Virtual Mentor. January 2005, Volume 7, Number 1.
Case 2.1: Respect for Patient Decision Making—Mr. Douglas's Choice of Treatment
The right of patients to make informed decisions about their medical treatment is a cornerstone of contemporary ethical medical practice. The current Code reflects this right in a number of Opinions including Opinion 10.01, "Fundamental Elements of the Patient-Physician Relationship": "The patient has the right to receive information from physicians and to discuss the benefits, risks, and costs of appropriate treatment alternatives...[and] patients may accept or refuse any recommended medical treatment"; and Opinion 8.12, "Patient Information": "Patients have a right to know their past and present medical status and to be free of any mistaken beliefs concerning their conditions."
Generally, patients are not privy to the specialized knowledge of medicine, and, without help, they are likely to misunderstand their diagnoses and treatment options. Accordingly, physicians and other medical professionals are obliged to use their expertise to help patients make informed decisions about their medical care. As the Code emphasizes again and again, autonomous decision making is a fundamental tenet of good medical care. This point is expressed most directly in Opinion 8.08, "Informed Consent":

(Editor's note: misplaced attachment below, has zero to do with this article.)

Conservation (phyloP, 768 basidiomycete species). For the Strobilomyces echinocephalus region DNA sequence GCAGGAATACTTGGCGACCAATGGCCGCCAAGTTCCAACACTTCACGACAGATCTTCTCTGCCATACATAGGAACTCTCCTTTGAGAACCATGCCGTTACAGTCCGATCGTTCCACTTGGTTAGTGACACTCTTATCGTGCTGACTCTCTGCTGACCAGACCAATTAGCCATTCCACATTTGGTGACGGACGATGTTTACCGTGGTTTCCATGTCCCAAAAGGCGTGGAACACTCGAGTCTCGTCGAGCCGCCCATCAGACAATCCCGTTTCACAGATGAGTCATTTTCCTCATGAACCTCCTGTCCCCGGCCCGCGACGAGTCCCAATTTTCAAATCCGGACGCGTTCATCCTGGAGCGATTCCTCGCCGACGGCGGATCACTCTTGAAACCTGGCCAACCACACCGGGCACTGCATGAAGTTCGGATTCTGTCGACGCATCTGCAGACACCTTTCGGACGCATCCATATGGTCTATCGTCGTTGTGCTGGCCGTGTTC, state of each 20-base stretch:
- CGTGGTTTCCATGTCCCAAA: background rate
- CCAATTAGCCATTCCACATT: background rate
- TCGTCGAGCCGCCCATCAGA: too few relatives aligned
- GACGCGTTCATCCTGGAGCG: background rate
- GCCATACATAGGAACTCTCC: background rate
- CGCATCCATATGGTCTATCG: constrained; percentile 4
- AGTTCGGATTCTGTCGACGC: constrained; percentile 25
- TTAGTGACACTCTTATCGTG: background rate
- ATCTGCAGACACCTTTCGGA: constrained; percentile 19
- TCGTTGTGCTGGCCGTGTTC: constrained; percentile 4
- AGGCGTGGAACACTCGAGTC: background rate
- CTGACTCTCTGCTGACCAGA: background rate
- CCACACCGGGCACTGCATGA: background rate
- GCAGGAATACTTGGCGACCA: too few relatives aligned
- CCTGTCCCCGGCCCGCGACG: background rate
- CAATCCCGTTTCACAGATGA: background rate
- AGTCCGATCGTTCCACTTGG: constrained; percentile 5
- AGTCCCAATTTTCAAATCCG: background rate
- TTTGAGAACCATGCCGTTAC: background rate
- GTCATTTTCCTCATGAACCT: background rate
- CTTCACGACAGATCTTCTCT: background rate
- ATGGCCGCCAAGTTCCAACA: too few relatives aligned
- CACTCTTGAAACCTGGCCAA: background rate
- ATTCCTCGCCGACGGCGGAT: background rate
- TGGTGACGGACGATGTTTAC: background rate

For patients to exercise informed consent (to be autonomous) they must be competent and have decision-making capacity. Determination of a patient's decision-making capacity is an informal judgment by physicians and other health care practitioners about the patient's ability to give informed consent for this decision.
The following generally accepted elements of informed consent can help determine whether Mr. Douglas can give informed consent in this case: (1) the patient must be able to understand the information that he or she receives about his or her medical condition and the likely outcomes associated with all treatment options, including no treatment. (2) The patient must be informed of diagnosis and treatment alternatives with associated risks and benefits (including the risks and benefits of no treatment). (3) The patient must be able to make an uncoerced judgment about the information in light of his or her personal values and goals. Here it is recognized that an individual's "voluntariness," that is, his or her ability to make uncoerced decisions, can be compromised by physical, emotional, or psychological states and by the influence of drugs or alcohol. (4) The patient must be able to communicate his or her wishes with consistency over time.
Mr. Douglas would undoubtedly be judged legally competent, but Dr. Kim has a legitimate concern about whether Mr. Douglas understands the likely consequences of his decision. He seems to know that the surgery will severely limit his activity for some time, but he may not be clear on the likely outcome of refusing surgery.
The people and events in this case are fictional. Resemblance to real events or to names of people, living or dead, is entirely coincidental. The viewpoints expressed on this site are those of the authors and do not necessarily reflect the views and policies of the AMA.
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